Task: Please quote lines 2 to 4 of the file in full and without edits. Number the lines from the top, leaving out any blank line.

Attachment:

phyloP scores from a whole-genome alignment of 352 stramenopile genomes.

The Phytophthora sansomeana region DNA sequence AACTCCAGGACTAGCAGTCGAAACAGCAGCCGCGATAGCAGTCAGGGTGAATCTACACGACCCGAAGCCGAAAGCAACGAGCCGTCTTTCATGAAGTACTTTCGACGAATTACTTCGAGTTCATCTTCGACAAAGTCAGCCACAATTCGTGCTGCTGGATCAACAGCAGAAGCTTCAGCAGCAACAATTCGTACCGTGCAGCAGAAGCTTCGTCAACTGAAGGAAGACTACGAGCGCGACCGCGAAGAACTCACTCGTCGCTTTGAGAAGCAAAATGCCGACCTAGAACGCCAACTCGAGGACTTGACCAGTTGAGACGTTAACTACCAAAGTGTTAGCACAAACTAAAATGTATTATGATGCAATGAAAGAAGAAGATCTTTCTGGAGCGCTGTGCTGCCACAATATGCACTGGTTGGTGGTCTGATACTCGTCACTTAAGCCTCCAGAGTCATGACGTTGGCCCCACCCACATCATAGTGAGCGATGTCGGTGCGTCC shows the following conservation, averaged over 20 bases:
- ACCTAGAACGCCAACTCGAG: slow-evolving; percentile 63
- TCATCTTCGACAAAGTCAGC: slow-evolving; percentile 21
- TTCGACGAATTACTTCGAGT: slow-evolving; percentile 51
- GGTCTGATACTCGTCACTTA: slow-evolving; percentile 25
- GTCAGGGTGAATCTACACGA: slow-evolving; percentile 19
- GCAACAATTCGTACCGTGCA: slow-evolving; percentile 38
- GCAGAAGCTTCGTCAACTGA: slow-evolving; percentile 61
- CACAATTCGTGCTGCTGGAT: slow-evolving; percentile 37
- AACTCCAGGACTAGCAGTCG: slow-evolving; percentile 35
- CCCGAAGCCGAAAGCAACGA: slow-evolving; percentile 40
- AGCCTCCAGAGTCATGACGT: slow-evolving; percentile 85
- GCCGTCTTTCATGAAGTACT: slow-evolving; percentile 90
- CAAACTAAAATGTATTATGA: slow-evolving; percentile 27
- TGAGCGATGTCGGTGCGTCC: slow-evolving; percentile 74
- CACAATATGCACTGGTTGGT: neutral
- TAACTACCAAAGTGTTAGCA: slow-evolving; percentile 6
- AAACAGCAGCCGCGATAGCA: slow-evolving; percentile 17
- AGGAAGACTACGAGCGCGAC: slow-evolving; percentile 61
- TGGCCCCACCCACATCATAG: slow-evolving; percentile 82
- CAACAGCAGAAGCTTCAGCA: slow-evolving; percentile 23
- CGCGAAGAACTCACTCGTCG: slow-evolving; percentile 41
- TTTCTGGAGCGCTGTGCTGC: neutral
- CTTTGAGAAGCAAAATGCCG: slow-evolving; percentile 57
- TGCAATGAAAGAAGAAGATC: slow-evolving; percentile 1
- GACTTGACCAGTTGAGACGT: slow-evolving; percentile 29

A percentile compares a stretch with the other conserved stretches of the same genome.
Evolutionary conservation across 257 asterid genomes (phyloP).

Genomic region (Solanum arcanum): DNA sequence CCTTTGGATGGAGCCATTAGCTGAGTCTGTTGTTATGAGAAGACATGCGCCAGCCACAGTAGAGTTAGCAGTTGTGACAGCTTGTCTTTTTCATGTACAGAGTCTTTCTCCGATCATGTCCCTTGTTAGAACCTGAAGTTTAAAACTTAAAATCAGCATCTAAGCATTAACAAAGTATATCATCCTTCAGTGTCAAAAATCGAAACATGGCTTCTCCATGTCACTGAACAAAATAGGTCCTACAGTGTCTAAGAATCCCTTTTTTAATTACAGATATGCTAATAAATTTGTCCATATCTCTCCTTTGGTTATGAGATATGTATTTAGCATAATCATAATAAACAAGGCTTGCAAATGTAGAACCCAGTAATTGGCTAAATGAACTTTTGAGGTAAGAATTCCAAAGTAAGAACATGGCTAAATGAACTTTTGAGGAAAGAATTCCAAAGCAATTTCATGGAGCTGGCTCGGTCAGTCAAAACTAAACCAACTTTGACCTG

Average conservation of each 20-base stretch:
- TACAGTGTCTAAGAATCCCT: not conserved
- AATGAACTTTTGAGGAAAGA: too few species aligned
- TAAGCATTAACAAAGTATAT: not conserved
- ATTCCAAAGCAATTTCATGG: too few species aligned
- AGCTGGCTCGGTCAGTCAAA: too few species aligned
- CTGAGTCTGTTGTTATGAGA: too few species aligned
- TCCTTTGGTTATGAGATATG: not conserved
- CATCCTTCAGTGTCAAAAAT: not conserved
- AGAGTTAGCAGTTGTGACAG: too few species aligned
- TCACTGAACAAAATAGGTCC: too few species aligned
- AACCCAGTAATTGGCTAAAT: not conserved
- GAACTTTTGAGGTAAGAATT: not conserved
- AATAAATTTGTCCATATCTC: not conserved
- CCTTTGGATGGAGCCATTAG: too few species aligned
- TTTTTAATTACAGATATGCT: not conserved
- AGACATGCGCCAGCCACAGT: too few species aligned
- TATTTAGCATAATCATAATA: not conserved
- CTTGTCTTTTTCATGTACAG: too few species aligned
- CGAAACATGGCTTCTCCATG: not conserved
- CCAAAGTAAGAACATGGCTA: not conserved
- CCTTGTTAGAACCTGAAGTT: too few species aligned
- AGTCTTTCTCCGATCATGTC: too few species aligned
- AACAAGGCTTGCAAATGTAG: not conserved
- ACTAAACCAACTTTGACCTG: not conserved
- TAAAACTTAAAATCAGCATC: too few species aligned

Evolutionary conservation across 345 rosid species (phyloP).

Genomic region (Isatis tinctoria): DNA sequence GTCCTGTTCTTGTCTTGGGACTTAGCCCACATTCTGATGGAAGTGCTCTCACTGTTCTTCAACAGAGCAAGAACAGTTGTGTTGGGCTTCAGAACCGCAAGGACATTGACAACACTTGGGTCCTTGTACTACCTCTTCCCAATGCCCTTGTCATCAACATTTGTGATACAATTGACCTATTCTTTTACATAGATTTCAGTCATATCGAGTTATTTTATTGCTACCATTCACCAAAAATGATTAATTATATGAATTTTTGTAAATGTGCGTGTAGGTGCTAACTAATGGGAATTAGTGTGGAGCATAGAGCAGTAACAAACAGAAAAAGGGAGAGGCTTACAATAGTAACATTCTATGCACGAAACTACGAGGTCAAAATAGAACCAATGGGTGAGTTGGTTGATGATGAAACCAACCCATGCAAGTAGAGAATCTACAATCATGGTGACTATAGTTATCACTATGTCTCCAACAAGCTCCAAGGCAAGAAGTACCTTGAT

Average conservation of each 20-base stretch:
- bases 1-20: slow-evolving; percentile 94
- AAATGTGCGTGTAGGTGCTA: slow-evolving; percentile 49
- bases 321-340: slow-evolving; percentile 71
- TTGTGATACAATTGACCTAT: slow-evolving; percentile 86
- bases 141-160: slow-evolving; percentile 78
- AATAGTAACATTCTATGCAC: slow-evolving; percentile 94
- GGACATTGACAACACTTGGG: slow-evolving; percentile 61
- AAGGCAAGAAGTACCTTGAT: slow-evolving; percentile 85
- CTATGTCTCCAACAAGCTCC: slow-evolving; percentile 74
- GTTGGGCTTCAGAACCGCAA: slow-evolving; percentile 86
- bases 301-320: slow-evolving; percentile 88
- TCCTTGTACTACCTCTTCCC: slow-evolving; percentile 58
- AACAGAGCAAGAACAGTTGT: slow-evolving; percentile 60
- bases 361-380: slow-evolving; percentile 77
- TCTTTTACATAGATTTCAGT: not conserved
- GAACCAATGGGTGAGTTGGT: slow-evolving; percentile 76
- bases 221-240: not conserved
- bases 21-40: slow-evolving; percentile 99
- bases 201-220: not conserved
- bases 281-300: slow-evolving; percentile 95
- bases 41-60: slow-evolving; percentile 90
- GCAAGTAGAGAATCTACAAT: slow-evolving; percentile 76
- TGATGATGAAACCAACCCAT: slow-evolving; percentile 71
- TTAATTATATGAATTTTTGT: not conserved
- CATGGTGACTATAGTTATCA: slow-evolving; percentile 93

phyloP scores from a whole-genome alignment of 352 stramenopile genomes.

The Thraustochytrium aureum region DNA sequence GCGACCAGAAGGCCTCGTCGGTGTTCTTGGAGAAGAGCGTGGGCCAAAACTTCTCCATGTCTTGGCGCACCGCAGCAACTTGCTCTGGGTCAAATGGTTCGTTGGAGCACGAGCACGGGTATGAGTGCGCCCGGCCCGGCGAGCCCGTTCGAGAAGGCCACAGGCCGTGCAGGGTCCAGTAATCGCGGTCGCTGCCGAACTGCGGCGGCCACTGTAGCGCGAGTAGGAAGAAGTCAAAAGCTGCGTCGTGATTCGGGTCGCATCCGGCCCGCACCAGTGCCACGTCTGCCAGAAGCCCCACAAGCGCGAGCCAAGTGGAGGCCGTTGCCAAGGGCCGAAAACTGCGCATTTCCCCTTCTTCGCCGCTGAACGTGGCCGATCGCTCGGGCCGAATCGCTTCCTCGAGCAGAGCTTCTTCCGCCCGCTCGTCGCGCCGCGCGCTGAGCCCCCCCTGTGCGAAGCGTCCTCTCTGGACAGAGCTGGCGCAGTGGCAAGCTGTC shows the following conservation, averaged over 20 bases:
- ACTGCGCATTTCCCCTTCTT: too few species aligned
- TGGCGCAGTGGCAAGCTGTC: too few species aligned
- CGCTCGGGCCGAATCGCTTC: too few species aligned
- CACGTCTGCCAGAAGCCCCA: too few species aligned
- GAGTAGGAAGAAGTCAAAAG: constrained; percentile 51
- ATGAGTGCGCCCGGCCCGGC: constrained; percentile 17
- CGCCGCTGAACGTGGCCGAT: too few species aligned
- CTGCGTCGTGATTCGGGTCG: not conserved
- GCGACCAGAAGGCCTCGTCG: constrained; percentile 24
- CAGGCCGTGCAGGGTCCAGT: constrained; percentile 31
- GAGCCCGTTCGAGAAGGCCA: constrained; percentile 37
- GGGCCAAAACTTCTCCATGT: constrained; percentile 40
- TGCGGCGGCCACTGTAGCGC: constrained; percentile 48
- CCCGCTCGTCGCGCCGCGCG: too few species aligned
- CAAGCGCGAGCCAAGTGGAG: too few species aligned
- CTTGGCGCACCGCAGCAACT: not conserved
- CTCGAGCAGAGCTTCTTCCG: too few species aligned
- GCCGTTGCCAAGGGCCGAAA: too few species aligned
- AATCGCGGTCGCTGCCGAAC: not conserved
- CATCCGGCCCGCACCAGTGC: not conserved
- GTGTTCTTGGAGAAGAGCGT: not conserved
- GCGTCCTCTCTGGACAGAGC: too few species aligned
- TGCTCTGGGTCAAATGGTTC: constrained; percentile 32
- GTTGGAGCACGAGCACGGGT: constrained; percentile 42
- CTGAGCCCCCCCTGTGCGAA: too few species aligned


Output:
The Phytophthora sansomeana region DNA sequence AACTCCAGGACTAGCAGTCGAAACAGCAGCCGCGATAGCAGTCAGGGTGAATCTACACGACCCGAAGCCGAAAGCAACGAGCCGTCTTTCATGAAGTACTTTCGACGAATTACTTCGAGTTCATCTTCGACAAAGTCAGCCACAATTCGTGCTGCTGGATCAACAGCAGAAGCTTCAGCAGCAACAATTCGTACCGTGCAGCAGAAGCTTCGTCAACTGAAGGAAGACTACGAGCGCGACCGCGAAGAACTCACTCGTCGCTTTGAGAAGCAAAATGCCGACCTAGAACGCCAACTCGAGGACTTGACCAGTTGAGACGTTAACTACCAAAGTGTTAGCACAAACTAAAATGTATTATGATGCAATGAAAGAAGAAGATCTTTCTGGAGCGCTGTGCTGCCACAATATGCACTGGTTGGTGGTCTGATACTCGTCACTTAAGCCTCCAGAGTCATGACGTTGGCCCCACCCACATCATAGTGAGCGATGTCGGTGCGTCC shows the following conservation, averaged over 20 bases:
- ACCTAGAACGCCAACTCGAG: slow-evolving; percentile 63
- TCATCTTCGACAAAGTCAGC: slow-evolving; percentile 21